World Resources Institute | Page 8 | Land Portal
Acronym: 
WRI
Focal point: 
Peter Veit

World Resources Institute

The World Resources Institute is a global environmental think tank that goes beyond research to put ideas into action. We work with governments, companies, and civil society to build solutions to urgent environmental challenges. WRI’s transformative ideas protect the earth and promote development because sustainability is essential to meeting human needs and fulfilling human aspirations in the future.

WRI spurs progress by providing practical strategies for change and effective tools to implement them. We measure our success in the form of new policies, products, and practices that shift the ways governments work, companies operate, and people act.

We operate globally because today’s problems know no boundaries. We are avid communicators because people everywhere are inspired by ideas, empowered by knowledge, and moved to change by greater understanding. We provide innovative paths to a sustainable planet through work that is accurate, fair, and independent.

World Resources Institute Resources

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Library Resource

Focus on Land in Africa: Tanzania Lesson Brief, Biofuels

Documentos de política y resúmenes
Enero, 2011
África

This lesson brief explores alternative biofuel production schemes in Tanzania and their impacts on rural land rights and local livelihoods.

Library Resource

Focus on Land in Africa: Tanzania Lesson Brief, Village Land

Documentos de política y resúmenes
Enero, 2011
África

This lesson brief looks at the history of customary land rights and examines the current conditions regarding Village Land and customary tenure arrangements in Tanzania.

Library Resource

Focus on Africa: Uganda Lesson Brief, Land for Private Investors and Economic Development

Documentos de política y resúmenes
Enero, 2011
África

This lesson brief examines the law and practice of allocating land in the protected estate for private investment. It is part of the Uganda module on the Focus on Africa: Land Tenure and Property Rights online educational tool. Private investors need land to conduct their business.

Library Resource

Focus on Africa: Uganda Lesson Brief, The Compulsory Acquisition of Privately-Held Land by Government

Documentos de política y resúmenes
Enero, 2011
África

This lesson brief focuses on four issues - compulsory acquisition uses; procedures for exercising this authority; compensation; and redress - which are central to balancing private land rights and compulsory land acquisition for public purposes.It is part of the Uganda module on the 

Library Resource

Focus on Africa: Uganda Lesson Brief, Women and Customary Land Rights

Documentos de política y resúmenes
Enero, 2011
África

This lesson brief explores the struggles women face in benefiting from their customary rights. It is part of the Uganda module on the Focus on Africa: Land Tenure and Property Rights online educational tool.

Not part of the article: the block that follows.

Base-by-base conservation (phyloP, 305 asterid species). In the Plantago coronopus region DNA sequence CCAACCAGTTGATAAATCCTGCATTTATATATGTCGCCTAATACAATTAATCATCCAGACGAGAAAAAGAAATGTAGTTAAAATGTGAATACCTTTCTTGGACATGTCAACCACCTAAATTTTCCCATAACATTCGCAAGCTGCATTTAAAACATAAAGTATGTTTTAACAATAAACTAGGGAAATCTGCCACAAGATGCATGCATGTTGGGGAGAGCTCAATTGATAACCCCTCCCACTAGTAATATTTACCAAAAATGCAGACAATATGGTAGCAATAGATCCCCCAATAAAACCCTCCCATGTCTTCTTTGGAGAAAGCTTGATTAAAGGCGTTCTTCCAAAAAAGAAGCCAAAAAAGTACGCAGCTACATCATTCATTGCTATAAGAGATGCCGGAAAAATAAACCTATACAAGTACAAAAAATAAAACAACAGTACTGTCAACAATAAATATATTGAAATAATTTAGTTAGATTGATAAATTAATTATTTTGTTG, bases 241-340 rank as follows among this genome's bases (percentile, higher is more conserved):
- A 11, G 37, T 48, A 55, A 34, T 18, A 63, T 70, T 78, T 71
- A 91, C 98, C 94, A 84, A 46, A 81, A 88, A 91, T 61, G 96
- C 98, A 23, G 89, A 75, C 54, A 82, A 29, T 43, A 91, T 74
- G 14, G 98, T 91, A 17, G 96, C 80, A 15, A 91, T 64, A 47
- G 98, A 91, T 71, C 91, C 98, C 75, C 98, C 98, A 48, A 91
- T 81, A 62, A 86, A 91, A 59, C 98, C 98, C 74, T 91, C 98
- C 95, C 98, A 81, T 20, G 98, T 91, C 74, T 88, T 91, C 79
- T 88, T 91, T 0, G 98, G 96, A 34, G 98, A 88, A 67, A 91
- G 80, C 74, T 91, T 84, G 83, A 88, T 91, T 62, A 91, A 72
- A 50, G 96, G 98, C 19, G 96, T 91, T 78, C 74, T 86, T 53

Library Resource

Focus on Africa: Uganda Lesson Brief, Displaced Persons and Land Rights

Informes e investigaciones
Enero, 2011
África

The following lesson brief examines the land issues confronting returnees as well as the IDPs who remain in the camps in Uganda. In 2005, between 2.1 million and 2.4 million people were displaced by conflicts in northern Uganda.

Library Resource

Focus on Africa: Kenya Lesson Brief, Government Control of Private Land Use

Documentos de política y resúmenes
Enero, 2011
África

This lesson brief looks at the government's control of private land use in Kenya. It is part of the Focus on Africa: Land Tenure and Property Rights online educational tool. Like other governments around the world, Kenya’s government has the authority to extinguish or restrict property rights over land and natural resources, including the authority to restrict the use of privately-held land for national and public interest purposes. Private land use restrictions have been used for environmental management and are increasingly being considered for biodiversity conservation purposes.

Library Resource
Artículos de revistas y libros
Diciembre, 2007
Kenya, África, África oriental

Nature’s Benefits in Kenya: An Atlas of Ecosystems and Human Well-Being integrates spatial data on poverty and the environment

in Kenya, providing a new approach to examining the links between ecosystem services (the benefits derived from nature)

and the poor. This publication focuses on the environmental resources

most Kenyans rely on to earn their livelihoods, such as soil, water, forest,

rangeland, livestock, and wildlife. The atlas overlays georeferenced

statistical information on population and household expenditures with

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